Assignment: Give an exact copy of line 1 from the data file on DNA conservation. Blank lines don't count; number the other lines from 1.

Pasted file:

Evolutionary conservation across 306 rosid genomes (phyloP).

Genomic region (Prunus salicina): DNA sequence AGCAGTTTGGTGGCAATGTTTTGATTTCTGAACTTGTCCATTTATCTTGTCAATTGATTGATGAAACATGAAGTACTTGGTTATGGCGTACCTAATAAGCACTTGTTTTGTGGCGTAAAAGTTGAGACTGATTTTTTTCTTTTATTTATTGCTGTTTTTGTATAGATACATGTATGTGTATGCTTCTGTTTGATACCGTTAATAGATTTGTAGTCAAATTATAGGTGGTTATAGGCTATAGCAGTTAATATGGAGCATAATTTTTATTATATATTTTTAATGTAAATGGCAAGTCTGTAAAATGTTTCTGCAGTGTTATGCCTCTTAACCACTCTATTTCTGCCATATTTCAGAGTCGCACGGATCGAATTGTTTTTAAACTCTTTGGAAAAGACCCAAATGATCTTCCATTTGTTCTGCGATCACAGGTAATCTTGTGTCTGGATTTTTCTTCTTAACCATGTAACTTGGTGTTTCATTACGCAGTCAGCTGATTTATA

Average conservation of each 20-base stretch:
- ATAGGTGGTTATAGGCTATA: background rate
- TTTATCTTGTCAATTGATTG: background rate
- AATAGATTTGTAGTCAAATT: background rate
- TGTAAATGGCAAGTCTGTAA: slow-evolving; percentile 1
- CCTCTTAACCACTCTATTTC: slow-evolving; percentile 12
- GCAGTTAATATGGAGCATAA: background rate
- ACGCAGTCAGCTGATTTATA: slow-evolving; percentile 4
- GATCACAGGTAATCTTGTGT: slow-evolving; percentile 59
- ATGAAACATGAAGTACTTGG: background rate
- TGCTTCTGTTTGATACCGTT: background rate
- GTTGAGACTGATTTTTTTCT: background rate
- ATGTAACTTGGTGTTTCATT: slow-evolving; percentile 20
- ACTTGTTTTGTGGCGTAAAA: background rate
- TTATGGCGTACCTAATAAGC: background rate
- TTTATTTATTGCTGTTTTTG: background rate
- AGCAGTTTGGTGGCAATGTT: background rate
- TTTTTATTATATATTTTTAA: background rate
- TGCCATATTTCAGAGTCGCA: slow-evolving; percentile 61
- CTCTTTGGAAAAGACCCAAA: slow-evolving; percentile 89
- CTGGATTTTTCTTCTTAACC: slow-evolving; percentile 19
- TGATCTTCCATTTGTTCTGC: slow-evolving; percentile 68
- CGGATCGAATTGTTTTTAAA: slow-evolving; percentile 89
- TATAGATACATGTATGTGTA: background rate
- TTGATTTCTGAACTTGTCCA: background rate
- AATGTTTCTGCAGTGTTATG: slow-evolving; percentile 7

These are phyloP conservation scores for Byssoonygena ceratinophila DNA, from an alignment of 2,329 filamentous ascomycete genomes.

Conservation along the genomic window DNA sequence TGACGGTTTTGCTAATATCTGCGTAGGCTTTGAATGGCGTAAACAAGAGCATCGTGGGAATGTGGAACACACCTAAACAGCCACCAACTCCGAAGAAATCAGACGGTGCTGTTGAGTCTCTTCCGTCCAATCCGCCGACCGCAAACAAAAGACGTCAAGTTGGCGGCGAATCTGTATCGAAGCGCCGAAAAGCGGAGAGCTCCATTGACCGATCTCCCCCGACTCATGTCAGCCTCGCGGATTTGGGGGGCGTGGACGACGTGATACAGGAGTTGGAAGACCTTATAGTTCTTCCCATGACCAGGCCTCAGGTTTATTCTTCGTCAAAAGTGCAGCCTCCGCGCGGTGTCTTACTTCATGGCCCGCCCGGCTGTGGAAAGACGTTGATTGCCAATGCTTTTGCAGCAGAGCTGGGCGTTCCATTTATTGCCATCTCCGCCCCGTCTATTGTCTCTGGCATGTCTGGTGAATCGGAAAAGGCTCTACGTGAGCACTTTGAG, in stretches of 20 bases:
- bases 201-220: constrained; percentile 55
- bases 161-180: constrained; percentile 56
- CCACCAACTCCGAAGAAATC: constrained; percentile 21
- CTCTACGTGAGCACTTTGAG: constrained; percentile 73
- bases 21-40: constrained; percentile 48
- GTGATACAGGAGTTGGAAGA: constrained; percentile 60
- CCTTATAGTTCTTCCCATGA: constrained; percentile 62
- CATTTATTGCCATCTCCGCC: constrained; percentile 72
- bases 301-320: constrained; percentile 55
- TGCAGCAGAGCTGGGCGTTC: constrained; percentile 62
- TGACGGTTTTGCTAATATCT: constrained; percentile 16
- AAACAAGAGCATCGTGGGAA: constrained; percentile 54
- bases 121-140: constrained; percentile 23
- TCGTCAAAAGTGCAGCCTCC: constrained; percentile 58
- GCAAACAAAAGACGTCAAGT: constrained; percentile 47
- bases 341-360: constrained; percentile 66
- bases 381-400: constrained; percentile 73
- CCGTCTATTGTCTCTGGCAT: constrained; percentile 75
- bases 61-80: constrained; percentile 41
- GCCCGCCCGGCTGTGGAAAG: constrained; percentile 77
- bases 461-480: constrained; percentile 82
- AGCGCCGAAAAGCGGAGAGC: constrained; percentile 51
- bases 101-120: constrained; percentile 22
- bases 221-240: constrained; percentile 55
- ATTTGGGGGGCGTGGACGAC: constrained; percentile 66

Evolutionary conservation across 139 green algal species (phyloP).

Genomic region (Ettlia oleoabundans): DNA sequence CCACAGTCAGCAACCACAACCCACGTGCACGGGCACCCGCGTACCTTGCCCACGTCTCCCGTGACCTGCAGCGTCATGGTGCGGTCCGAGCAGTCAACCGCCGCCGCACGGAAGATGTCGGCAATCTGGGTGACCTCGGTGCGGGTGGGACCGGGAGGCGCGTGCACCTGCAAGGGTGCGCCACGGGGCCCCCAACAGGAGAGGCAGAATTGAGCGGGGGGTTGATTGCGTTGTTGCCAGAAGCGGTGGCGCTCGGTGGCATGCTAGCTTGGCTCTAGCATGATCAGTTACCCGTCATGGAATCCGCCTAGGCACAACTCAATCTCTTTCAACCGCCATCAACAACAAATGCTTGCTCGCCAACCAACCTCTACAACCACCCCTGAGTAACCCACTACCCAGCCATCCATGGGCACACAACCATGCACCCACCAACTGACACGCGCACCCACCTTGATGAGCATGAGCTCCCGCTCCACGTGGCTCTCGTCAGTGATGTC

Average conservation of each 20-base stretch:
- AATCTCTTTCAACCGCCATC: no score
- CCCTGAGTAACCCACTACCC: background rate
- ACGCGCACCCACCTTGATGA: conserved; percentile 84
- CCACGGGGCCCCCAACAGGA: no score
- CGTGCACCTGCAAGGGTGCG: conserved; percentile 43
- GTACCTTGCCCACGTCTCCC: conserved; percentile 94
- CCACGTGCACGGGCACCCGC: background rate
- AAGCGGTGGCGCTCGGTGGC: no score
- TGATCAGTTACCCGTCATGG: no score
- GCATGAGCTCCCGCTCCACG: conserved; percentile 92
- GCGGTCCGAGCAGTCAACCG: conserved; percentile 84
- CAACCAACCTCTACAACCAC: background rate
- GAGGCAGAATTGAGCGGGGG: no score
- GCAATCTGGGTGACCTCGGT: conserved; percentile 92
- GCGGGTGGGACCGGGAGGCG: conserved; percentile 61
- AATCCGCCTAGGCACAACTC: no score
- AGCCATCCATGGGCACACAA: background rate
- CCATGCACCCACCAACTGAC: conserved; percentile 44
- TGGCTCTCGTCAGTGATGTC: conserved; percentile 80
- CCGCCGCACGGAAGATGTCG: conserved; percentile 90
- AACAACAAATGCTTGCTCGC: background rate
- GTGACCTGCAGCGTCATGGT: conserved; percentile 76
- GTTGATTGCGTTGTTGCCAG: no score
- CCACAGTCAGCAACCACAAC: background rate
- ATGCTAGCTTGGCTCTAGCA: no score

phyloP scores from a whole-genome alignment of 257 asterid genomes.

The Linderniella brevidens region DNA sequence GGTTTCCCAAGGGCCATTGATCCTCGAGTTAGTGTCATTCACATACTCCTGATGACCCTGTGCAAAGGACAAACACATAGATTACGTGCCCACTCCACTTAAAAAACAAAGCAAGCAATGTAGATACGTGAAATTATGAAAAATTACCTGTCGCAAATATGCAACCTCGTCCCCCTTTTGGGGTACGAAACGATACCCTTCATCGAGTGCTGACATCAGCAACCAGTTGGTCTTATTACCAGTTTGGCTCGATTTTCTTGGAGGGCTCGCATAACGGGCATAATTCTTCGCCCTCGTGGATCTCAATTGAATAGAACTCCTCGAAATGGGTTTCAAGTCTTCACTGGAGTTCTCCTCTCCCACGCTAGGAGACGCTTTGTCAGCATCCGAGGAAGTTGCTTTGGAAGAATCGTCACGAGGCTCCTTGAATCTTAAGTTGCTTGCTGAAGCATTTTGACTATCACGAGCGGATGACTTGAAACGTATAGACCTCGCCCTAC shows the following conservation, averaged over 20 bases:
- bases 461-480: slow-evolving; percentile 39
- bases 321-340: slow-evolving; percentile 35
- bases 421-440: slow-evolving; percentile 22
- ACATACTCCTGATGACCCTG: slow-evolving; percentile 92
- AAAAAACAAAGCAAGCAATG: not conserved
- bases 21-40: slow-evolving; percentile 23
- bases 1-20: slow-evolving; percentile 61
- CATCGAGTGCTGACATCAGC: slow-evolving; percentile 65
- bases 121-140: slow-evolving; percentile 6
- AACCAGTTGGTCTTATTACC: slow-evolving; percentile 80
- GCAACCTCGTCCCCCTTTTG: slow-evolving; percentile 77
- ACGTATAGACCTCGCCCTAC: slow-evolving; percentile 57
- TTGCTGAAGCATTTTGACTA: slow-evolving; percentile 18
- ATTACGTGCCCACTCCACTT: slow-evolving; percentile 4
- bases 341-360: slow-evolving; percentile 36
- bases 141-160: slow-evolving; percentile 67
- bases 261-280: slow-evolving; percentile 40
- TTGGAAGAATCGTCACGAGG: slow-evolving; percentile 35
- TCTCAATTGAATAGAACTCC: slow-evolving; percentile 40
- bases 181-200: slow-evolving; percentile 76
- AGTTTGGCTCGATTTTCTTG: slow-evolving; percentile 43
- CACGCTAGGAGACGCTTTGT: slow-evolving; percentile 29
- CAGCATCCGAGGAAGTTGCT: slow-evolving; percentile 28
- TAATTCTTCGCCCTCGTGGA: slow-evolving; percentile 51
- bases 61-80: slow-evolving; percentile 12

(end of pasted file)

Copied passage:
Evolutionary conservation across 306 rosid genomes (phyloP).